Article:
Regarding responding to cases posted by other members 9 (14.7%) responded daily, 22 (36%) responded at least a few times in a week, 27 (44.2%) responded at least once a week, while 3 (4.9%) never responded. When it came to non-clinical discussions, 20 (32.7%) participated often, 35 (57.3%) participated sometimes, while 6 (9.8%) never participated.

Fifty (81.9%) of the respondents were active in other web-based forums such as Facebook ® or other e-groups. Of these, 35 (70%) agreed and 17 (34%) strongly agreed that WhatsApp ® was a better forum for discussion of clinical cases.

The main advantages of WhatsApp ® as compared to other online forums, as perceived by the respondents included ease of image uploading and downloading (54 [88.5%] agreed or strongly agreed), a less time-consuming process (100% agreed/strongly agreed), faster responses (60 [98.3%] agreed or strongly agreed) and more number of relevant responses (49 [80.3%] agreed/strongly agreed).

The main limitations of using WhatsApp ® as mentioned by the respondents were issues with internet connectivity (42 [68.9%] agreed or strongly agreed on this point) and lack of adequate follow-up in many of the case discussions (37 [60.6%] of the respondents agreed/strongly agreed on this). As far as quality of the clinical photographs posted were concerned 33 (54%) of the respondents agreed/strongly agreed that this was a significant problem. Patient confidentiality was mentioned as an obstacle only by 23 (37.7%) of the respondents.

All the respondents agreed that discussions in their respective groups definitely helped to enrich their clinical knowledge in general, in terms of not only clinical cases discussions but also by sharing of learning resources both of relevant references/journal articles and of upcoming conferences or meetings relevant to the group.

Smartphones have been found to be effective in teledermatology for basic diagnosis and triage in spite of inherent limitations such as a lower image quality as compared to dedicated cameras.[1] An extension of the use of smartphones is in the form of clinical discussion groups based on mobile phone platforms such as WhatsApp ®. The concept of such groups is similar to web-based forums, e-groups or Facebook™ groups. The disadvantage of web-based forums especially e-mail based ones is that the process of sending, receiving and commenting on cases can be cumbersome and less spontaneous. Uploading, downloading, saving and viewing images is much more convenient with WhatsApp ®. An additional advantage is that the sender knows how many people have viewed the case making it easier to decide on whether to post reminders, if necessary.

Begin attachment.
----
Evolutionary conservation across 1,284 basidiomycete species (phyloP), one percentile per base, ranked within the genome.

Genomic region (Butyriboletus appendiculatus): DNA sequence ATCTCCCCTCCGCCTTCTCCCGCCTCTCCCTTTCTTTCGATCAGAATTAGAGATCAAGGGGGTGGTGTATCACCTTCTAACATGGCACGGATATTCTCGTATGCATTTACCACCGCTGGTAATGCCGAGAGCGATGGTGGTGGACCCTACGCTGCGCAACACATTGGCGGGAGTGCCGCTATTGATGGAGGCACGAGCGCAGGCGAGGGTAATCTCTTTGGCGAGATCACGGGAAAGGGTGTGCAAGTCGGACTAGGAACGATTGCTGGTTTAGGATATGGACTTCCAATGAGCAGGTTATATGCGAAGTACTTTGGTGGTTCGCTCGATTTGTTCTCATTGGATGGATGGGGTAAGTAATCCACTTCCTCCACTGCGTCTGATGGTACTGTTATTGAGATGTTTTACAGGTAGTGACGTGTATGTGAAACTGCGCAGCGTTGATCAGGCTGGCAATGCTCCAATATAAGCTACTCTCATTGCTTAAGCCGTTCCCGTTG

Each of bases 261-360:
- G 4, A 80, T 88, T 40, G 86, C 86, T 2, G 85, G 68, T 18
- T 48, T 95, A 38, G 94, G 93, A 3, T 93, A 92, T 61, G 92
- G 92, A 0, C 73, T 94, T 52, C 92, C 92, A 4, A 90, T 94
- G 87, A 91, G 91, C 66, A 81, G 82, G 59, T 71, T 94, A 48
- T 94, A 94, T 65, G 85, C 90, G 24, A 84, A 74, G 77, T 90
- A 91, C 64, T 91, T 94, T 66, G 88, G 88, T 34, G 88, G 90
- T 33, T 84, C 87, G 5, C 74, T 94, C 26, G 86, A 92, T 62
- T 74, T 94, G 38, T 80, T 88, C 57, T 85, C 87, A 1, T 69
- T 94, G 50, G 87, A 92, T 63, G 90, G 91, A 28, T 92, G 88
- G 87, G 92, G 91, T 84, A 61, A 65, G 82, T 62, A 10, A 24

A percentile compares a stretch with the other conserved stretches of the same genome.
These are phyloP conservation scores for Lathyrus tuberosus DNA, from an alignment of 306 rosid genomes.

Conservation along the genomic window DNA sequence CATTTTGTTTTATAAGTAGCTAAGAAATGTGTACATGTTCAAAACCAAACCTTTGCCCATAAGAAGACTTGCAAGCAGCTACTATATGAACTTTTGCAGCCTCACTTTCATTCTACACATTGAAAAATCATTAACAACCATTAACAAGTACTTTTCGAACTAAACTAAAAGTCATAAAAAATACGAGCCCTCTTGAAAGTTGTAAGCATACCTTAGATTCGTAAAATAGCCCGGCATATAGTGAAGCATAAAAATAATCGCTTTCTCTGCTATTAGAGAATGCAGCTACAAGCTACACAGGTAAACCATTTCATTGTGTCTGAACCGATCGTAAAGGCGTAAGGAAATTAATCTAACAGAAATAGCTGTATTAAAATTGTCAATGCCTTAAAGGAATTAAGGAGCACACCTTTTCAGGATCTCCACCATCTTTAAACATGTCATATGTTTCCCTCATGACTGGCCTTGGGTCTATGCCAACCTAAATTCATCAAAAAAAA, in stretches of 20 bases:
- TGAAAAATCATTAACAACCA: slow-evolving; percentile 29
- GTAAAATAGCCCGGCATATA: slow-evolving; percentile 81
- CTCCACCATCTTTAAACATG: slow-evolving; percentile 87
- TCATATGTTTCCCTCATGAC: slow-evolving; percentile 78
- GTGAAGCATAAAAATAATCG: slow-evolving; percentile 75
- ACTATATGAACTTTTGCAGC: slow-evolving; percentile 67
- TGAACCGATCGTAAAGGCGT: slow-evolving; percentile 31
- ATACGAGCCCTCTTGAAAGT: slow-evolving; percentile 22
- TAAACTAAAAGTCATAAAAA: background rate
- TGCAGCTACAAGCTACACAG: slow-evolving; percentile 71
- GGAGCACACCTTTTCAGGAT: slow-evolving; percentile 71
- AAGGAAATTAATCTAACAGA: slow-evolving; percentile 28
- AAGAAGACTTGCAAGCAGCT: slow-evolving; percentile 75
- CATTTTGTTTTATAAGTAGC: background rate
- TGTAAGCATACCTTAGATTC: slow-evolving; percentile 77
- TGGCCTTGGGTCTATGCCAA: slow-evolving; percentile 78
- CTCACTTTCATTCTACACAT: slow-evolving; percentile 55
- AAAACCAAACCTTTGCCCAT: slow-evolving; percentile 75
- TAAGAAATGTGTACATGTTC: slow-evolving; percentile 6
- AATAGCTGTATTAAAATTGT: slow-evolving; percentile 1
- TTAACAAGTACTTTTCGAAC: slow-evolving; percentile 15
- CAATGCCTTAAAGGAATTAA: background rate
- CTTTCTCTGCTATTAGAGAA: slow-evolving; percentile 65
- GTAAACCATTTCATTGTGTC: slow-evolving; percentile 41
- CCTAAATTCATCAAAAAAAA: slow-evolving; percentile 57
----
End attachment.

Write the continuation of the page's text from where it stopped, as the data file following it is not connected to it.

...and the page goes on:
A study by Johnston et al. analyzed the effectiveness of using WhatsApp ® as a communication method among members of an emergency surgery team. The study concluded that WhatsApp ® represents a rapid and efficient means of communication even in the context of emergency medicine. One of the key points the study highlighted was that participants felt a “flattening of the hierarchy” in the team.[2] This is something we also felt in our study as the members in the groups we studied ranged from fresh specialists and residents to experienced consultants, all of them contributing actively without inhibition.